Our society is rampant with deception from advertising to corporations and individuals evading taxes, politicians breaking campaign promises, and countless other minor and major violations of the truth. Many people tend to see deception as either dubious and therefore an unfit topic for conversation, or completely obvious as 'the lubricant' that keeps society going and therefore unworthy of discussion. Now, why am i talking about deception?, because the film Shattered Glass presents the ethical issues of fabrication and the deception of the writer, Stephen Glass, to his editor and co-workers. He deliberately sensationalized his stories in order to gain his reader’s attention.
PlotThe year is 1998, and Glass, at 25, is the youngest investigative writer-editor at The New Republic. Padding through the corridors of the prestigious Washington weekly , Glass is a rising star, but he takes care to present himself as the responsible person , flashing a nervous quick smile as he flatters coworkers , mixing charm and self-deprecation with an ingenuousness that makes you want to pet him. When he thinks he's made the tiniest mistake, he asks, imploringly, ''Are you mad at me?''
Glass thought that he could make a bigger splash with less effort if he faked facts and sources. Soon, he was making up entire stories, and there was a big enough hole in the New Republic's fact-checking process that he was able to get away with it. 27 of the 41 stories he wrote for the magazine were partially or entirely false.
AnalysisMr. Christensen, best known for his light-saber work as the young Anakin Skywalker in the latest ''Star Wars'' episodes, finds the perfect balance between creepiness and charm. He presents the character as a wide-eyed and seemingly naive kid, with a lot of childish mannerisms, with a need to be liked. The performances of Hank Azaria, Peter Sarsgaard, Steve Zahn, Chloe Sevigny, and Rosario Dawson a do more than complement Mr. Christensen’s central characterization; they provide a sane backdrop for Stephen’s deceptions to steadily unravel against.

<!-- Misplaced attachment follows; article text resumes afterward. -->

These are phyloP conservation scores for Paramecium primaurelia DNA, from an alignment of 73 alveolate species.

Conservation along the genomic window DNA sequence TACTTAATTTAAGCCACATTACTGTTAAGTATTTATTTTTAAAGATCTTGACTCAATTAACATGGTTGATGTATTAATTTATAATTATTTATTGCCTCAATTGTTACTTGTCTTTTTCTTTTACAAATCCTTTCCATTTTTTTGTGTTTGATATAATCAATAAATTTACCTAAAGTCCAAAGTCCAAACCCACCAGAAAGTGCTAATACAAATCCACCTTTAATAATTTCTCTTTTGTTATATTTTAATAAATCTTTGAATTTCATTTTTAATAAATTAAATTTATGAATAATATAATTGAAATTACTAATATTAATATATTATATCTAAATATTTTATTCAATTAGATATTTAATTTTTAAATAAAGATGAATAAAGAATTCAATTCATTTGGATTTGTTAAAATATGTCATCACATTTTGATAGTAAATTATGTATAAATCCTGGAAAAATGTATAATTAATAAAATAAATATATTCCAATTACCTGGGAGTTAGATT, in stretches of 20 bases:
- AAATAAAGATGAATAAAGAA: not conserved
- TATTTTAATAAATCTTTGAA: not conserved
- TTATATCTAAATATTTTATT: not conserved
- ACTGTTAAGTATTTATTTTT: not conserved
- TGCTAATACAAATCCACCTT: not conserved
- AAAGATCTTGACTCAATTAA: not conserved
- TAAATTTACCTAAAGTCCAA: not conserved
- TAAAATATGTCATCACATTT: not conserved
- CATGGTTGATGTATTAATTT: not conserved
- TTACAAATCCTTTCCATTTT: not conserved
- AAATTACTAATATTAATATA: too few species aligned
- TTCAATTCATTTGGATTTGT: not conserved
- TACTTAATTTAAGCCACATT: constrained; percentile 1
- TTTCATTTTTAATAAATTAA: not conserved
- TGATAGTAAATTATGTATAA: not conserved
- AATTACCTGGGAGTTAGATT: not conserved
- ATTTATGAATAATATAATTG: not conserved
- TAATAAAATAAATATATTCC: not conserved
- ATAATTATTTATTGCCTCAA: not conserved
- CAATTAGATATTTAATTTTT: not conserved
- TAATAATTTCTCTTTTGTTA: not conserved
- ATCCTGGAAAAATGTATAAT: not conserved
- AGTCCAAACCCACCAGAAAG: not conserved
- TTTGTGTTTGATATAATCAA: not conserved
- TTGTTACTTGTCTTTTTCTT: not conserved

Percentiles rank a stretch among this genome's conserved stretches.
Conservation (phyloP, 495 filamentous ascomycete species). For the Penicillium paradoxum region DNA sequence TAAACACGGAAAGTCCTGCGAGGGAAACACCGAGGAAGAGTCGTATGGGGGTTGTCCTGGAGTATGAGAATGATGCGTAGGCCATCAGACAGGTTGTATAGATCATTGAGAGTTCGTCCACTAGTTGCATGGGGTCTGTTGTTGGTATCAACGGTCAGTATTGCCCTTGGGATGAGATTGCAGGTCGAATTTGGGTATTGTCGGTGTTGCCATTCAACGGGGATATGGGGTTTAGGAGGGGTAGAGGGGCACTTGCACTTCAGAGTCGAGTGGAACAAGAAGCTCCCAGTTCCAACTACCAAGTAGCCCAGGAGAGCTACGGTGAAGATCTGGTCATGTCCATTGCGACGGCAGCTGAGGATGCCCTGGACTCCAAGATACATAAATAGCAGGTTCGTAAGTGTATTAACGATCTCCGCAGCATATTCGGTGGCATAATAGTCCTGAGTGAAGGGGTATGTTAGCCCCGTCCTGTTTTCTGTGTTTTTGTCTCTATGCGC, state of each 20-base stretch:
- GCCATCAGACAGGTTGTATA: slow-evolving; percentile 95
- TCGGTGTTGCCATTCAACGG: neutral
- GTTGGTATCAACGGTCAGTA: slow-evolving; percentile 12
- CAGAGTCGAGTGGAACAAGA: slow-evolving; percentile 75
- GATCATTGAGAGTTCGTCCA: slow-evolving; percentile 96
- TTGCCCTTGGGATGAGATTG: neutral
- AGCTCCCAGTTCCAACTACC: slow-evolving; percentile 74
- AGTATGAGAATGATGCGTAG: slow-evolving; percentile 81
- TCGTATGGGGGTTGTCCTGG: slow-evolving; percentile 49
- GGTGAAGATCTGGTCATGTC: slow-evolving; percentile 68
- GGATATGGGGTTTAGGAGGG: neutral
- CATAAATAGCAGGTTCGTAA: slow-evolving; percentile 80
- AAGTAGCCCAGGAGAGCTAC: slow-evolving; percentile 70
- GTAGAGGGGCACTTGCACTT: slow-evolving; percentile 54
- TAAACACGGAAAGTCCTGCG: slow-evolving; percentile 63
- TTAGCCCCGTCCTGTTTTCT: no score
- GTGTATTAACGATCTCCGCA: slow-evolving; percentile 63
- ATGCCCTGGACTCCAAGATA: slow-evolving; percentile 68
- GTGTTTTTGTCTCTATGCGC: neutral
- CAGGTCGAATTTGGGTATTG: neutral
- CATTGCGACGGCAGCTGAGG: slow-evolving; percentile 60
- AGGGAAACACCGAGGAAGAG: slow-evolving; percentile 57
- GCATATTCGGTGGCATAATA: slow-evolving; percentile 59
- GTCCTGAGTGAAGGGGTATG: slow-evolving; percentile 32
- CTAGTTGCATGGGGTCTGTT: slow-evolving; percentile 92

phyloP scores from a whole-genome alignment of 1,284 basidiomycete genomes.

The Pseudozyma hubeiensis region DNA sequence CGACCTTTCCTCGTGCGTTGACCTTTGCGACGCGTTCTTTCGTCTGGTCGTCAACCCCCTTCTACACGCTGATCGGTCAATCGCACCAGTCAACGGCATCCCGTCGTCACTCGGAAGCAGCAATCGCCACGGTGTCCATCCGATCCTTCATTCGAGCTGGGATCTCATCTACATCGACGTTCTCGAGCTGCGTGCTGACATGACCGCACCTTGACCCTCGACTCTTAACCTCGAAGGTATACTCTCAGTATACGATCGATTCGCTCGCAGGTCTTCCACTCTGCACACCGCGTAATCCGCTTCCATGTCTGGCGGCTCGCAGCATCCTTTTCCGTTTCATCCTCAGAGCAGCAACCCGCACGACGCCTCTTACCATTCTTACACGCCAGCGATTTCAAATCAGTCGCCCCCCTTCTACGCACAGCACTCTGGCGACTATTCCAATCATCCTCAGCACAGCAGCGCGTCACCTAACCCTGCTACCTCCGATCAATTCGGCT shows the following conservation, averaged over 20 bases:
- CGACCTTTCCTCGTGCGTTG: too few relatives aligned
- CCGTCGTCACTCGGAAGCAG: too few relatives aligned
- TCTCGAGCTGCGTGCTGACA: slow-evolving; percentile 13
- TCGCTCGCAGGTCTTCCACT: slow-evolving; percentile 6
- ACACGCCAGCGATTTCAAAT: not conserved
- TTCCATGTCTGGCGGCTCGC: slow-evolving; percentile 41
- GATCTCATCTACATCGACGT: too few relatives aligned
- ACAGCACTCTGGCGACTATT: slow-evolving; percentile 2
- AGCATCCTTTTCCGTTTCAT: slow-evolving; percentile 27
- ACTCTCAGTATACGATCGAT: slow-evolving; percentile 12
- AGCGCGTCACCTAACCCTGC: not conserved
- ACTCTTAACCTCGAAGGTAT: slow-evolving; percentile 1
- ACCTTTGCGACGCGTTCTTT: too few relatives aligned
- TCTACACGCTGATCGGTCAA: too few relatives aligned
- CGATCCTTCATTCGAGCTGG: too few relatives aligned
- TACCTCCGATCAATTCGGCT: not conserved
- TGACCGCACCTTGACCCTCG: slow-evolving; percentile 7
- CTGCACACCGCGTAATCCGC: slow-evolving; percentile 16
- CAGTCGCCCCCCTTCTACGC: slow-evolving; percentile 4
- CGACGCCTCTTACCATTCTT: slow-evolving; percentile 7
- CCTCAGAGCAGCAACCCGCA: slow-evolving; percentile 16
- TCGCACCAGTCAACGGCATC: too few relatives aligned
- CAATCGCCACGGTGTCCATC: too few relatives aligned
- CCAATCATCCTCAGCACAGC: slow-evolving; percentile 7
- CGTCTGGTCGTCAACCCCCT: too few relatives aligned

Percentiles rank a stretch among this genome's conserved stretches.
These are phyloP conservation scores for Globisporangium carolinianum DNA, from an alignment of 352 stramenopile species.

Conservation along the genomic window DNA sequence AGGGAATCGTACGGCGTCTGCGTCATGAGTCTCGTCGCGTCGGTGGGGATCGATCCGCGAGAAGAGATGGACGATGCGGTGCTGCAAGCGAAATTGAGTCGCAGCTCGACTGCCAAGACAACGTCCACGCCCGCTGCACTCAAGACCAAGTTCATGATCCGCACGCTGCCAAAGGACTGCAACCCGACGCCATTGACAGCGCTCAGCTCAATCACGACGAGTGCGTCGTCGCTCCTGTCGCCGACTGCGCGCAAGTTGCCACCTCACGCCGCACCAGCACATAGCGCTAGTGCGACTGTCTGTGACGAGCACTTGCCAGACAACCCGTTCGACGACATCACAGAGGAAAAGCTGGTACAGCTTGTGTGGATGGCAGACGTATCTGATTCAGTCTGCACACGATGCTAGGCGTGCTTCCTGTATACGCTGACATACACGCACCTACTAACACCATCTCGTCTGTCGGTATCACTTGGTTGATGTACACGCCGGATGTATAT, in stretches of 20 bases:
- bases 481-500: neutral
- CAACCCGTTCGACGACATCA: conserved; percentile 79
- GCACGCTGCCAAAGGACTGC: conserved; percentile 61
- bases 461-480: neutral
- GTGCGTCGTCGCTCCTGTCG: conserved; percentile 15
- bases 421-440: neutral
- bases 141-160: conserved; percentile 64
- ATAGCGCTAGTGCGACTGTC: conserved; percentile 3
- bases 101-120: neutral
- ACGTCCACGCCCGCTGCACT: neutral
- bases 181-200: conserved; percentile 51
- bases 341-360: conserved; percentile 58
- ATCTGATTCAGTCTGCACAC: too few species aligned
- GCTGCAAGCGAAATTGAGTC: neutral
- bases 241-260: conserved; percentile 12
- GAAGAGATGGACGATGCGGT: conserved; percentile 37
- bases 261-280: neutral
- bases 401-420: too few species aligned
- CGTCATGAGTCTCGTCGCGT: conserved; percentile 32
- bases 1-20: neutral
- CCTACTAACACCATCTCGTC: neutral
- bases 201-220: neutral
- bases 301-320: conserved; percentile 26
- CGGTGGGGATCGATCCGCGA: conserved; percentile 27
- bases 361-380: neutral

Shattered Glass, is the feature debut of Hollywood screenwriter Billy Ray. Ray said that, It's very dangerous when people can no longer believe what they read. At that point, he notes, people tend to get all their news from television or stop seeking it entirely -- two bad solutions. A fine script and taut direction moves this movie like a thriller, as Glass tries desperately to cover his tracks and compounds his lies with more and more lies.
One question remains open to interpretation at the end : Why did Glass do what he did? Was he just lazy? Was he a pathological liar? Was he fascinated by the idea of fooling people into believing the stories he fabricated? The truth is probably a mixture of these possibilities.
Integration is one of the important things in journalism, and , when it is called to question, we begin to doubt everything we read in newspapers and magazines and see on television.The movie almost boggles the mind exactly how in depth the journalistic verification process goes in an effort to bring the public true information; the amount of editors it takes, how many revisions the writer makes and the number of times each article is read and reread before print.
Shattered Glass is a cautionary tale about the weakness of a profession that is supposed to protect our freedoms by always revealing the truth -- no matter the cost.
Shattered Glass - Imdb